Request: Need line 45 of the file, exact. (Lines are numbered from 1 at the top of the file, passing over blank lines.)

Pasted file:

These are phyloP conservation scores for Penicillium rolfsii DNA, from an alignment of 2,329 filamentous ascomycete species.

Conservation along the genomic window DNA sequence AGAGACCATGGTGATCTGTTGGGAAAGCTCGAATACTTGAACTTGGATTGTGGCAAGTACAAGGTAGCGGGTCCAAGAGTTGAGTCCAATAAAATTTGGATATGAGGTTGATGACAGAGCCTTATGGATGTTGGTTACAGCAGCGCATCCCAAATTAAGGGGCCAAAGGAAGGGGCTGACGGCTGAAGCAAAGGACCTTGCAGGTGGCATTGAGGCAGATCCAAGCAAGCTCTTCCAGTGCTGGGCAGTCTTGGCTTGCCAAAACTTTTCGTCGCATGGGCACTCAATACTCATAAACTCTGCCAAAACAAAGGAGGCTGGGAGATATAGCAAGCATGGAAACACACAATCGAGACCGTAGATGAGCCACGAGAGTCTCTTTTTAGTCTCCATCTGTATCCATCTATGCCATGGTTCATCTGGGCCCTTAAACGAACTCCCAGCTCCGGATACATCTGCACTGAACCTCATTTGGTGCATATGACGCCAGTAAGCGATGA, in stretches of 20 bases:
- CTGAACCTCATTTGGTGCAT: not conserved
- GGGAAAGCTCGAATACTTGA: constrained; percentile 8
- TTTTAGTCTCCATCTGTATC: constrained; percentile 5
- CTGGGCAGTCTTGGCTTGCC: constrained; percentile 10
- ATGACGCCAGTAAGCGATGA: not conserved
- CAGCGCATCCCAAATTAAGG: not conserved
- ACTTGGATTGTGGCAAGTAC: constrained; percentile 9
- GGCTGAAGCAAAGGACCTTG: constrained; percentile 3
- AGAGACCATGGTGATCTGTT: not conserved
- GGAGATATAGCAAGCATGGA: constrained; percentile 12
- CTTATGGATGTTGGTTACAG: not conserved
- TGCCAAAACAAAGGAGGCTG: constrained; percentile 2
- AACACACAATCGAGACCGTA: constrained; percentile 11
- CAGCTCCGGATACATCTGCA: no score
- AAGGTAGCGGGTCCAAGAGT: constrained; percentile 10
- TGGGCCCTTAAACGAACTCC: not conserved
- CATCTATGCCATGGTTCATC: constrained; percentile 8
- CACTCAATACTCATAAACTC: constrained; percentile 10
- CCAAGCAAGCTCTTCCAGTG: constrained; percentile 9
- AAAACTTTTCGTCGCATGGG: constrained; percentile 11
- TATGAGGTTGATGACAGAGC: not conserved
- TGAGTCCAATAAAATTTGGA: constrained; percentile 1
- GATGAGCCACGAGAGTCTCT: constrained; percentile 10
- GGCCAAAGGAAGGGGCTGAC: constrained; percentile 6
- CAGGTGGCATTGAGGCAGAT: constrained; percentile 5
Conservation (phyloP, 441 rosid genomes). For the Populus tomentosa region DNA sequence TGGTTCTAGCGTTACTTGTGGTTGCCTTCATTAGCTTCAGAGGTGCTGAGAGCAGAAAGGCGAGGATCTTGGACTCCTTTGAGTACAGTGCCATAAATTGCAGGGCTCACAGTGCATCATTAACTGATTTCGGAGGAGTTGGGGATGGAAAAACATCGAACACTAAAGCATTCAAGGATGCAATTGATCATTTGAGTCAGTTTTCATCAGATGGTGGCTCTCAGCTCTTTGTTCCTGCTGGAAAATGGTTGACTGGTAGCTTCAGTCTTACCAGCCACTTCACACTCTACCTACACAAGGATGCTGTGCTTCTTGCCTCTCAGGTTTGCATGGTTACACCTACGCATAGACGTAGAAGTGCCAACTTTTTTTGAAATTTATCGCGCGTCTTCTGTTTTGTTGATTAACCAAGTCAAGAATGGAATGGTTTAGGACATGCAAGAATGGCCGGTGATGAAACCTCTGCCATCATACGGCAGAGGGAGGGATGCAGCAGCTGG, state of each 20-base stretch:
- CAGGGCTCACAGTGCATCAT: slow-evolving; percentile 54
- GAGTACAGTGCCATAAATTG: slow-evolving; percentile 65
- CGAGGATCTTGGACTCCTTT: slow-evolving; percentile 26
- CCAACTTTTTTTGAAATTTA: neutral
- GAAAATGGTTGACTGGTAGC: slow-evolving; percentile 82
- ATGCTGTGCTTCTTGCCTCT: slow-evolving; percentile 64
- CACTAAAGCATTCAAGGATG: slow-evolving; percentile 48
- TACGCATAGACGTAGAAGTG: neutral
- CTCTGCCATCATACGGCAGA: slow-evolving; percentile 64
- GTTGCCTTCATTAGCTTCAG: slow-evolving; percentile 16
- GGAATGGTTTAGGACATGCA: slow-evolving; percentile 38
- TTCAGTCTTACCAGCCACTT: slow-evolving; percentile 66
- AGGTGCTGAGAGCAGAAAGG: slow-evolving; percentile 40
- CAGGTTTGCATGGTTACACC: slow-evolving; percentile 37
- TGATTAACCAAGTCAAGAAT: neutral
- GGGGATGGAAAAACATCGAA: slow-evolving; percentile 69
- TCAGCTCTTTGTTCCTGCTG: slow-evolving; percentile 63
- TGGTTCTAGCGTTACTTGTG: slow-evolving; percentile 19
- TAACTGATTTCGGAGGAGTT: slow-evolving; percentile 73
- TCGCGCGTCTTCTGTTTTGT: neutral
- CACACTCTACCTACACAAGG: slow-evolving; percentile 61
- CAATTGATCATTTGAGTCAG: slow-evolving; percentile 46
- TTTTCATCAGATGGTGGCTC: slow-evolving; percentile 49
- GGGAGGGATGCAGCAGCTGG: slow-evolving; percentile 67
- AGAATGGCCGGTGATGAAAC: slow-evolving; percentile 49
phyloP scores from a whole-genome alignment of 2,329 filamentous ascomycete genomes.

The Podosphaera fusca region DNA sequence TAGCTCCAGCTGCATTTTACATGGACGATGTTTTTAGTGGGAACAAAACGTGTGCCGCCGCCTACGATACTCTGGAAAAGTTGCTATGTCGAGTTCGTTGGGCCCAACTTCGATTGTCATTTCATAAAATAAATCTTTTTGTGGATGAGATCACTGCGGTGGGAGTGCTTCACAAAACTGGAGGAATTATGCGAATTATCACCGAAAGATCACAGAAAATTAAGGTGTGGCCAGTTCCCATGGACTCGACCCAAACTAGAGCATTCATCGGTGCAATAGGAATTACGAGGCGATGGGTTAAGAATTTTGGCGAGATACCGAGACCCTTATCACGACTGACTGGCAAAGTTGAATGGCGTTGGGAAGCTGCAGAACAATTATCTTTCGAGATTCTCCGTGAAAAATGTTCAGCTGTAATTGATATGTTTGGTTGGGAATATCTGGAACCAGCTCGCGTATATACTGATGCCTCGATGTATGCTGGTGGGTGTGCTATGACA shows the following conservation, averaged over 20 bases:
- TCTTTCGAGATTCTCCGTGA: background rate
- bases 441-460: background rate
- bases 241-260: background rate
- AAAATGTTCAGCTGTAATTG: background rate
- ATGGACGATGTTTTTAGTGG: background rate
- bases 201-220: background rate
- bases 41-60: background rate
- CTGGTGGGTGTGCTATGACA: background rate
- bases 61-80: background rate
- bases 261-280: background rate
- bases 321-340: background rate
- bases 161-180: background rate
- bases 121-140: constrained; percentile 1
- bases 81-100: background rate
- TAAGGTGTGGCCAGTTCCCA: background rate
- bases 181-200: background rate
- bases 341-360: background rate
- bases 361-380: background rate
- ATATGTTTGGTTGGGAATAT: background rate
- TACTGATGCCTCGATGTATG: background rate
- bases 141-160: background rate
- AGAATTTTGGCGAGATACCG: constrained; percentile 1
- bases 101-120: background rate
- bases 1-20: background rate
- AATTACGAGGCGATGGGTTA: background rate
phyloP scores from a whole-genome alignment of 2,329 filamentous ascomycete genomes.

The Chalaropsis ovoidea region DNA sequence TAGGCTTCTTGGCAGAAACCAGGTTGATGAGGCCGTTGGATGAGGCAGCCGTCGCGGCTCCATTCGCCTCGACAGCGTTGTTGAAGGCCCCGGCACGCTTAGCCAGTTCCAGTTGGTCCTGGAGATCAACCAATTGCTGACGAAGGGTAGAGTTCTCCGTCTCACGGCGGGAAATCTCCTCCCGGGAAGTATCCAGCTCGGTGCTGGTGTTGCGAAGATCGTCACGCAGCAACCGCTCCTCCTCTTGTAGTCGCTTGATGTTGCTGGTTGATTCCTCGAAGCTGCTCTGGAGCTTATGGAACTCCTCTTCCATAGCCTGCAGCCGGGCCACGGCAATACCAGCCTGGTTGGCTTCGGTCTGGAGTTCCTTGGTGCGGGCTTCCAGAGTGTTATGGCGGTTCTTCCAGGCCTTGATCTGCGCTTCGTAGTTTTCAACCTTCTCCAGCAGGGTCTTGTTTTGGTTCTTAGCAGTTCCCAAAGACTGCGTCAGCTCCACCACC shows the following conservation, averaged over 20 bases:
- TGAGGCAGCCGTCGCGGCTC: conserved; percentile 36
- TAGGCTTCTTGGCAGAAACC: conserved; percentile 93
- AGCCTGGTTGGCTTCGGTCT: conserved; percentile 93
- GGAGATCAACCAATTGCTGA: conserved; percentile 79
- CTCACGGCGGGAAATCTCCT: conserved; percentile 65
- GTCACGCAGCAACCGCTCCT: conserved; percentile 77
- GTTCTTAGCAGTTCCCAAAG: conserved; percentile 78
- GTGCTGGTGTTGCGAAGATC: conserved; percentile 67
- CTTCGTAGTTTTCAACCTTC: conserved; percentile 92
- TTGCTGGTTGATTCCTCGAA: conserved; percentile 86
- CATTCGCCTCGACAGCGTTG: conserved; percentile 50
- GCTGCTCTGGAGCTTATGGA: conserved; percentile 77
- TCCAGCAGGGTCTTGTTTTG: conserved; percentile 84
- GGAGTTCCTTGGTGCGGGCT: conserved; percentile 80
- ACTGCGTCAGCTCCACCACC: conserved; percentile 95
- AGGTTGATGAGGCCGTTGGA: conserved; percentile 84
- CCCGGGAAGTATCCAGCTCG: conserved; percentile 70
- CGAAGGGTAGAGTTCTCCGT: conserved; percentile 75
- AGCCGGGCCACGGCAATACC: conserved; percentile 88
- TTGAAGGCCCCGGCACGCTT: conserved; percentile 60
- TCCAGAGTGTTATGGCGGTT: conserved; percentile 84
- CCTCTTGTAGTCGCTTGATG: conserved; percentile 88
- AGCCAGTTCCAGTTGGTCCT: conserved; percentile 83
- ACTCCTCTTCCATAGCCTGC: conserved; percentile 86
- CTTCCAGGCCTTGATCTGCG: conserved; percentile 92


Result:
- TCAGCTCTTTGTTCCTGCTG: slow-evolving; percentile 63